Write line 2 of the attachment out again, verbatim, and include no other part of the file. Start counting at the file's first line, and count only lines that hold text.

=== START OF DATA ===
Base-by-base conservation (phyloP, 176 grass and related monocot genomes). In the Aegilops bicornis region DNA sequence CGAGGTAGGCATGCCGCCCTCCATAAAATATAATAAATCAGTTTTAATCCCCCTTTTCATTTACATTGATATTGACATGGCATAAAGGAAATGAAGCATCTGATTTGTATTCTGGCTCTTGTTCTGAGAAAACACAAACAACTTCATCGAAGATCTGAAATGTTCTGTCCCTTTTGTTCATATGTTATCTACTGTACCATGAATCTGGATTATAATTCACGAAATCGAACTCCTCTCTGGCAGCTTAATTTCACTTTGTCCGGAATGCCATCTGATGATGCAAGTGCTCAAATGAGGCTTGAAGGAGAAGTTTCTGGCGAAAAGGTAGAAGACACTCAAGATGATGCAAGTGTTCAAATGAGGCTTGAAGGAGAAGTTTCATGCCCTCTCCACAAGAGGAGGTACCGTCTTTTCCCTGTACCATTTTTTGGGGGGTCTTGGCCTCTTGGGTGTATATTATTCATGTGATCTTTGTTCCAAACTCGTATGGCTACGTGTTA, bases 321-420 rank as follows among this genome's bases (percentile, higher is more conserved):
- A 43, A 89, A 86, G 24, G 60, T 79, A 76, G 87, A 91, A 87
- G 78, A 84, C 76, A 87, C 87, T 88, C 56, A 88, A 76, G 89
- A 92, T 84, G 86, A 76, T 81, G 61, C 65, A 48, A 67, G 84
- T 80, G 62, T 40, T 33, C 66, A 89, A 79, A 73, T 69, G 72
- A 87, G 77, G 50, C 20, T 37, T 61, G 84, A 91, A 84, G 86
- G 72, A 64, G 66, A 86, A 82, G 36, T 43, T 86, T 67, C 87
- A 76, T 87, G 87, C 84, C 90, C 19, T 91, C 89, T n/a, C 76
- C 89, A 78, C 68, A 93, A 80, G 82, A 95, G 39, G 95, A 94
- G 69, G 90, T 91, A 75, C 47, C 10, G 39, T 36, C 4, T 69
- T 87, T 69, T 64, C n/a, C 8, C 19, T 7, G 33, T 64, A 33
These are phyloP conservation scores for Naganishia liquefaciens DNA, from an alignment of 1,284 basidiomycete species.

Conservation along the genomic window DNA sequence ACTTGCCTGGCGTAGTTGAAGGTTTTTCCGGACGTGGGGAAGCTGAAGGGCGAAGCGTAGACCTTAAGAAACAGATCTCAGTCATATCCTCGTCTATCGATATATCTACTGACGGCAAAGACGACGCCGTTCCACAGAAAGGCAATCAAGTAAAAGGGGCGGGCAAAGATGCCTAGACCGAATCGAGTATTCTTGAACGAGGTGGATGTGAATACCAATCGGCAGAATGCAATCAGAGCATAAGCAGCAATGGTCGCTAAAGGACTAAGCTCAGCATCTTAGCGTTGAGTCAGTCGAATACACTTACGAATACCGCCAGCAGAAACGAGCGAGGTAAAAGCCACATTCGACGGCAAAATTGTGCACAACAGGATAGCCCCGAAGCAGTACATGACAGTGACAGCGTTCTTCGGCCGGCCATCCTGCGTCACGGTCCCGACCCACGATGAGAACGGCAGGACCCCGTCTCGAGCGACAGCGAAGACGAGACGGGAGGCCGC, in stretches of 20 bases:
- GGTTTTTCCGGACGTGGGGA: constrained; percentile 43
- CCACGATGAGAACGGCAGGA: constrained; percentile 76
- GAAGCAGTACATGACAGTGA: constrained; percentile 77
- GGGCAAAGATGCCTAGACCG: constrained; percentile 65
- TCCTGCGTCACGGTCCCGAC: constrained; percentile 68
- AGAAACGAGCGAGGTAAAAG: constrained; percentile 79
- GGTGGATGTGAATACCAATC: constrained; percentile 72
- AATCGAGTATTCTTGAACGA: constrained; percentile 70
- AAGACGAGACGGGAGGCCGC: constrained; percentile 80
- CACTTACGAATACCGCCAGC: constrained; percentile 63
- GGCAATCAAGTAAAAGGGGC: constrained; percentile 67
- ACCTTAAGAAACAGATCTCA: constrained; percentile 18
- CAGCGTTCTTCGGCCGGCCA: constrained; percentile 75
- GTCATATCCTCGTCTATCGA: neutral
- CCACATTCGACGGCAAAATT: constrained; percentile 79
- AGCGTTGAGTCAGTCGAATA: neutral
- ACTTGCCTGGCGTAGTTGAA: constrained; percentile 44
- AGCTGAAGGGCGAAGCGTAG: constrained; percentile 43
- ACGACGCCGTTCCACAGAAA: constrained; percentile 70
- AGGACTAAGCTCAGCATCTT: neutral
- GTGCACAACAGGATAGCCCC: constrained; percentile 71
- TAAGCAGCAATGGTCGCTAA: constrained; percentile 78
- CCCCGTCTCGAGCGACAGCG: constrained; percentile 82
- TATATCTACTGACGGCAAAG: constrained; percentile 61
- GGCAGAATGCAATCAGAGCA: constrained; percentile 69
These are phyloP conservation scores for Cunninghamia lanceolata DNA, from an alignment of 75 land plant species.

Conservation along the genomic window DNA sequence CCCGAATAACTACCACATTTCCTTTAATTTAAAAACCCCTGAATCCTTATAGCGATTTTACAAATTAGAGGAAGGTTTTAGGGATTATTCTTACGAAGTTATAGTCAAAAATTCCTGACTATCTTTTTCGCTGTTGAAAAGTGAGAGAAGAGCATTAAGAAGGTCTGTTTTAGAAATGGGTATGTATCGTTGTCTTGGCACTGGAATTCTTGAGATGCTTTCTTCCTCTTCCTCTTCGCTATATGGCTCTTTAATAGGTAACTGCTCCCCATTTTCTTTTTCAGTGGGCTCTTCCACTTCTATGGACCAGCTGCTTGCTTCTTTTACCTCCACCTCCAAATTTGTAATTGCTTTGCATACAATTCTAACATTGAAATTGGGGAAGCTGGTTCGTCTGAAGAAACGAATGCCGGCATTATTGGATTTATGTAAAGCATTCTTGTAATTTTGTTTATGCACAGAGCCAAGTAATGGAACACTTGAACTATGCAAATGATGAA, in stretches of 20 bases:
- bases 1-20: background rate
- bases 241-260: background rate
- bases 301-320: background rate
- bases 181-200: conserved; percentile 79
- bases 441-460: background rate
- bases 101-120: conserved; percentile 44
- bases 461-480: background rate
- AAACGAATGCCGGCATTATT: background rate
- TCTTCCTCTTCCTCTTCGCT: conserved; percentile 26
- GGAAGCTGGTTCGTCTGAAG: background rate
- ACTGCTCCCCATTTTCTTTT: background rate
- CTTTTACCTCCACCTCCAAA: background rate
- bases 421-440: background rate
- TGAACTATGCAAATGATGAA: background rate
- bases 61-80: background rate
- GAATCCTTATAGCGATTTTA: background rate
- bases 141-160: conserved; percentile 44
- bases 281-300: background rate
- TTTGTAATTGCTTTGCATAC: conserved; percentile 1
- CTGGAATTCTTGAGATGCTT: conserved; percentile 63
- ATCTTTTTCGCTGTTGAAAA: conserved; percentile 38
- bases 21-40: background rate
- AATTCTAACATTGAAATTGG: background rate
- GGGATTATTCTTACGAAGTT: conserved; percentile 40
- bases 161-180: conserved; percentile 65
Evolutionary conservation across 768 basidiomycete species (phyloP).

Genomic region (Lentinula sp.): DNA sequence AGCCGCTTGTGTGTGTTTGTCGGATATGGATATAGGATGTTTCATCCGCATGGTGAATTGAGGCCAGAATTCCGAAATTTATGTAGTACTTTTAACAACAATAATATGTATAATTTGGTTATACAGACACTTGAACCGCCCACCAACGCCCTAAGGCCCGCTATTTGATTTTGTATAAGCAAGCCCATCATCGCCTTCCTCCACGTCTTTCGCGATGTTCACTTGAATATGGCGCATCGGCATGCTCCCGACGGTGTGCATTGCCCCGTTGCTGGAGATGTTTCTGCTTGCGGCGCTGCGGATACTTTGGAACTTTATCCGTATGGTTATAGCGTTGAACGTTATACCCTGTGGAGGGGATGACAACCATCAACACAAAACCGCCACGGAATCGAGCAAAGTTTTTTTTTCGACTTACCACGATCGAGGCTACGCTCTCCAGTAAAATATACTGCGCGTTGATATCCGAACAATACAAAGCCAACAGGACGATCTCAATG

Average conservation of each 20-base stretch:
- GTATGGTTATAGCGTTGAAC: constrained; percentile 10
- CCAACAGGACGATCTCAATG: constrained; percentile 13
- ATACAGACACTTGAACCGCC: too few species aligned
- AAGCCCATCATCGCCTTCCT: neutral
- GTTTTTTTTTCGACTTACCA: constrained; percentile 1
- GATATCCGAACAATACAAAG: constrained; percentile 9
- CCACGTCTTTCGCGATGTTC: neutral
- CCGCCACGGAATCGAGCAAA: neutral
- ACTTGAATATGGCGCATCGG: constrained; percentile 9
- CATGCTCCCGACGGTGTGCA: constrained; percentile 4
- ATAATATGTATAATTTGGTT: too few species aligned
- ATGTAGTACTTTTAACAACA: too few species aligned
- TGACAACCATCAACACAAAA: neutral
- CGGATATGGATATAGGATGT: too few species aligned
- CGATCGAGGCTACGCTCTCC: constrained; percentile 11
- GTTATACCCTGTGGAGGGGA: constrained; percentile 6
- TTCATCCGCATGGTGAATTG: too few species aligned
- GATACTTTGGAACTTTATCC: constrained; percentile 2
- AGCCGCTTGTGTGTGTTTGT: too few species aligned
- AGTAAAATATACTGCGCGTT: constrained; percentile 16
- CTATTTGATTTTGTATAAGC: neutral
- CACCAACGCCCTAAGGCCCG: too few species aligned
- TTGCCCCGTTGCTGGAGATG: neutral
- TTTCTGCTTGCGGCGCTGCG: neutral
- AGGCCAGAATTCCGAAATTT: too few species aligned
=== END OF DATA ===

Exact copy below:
- A 43, A 89, A 86, G 24, G 60, T 79, A 76, G 87, A 91, A 87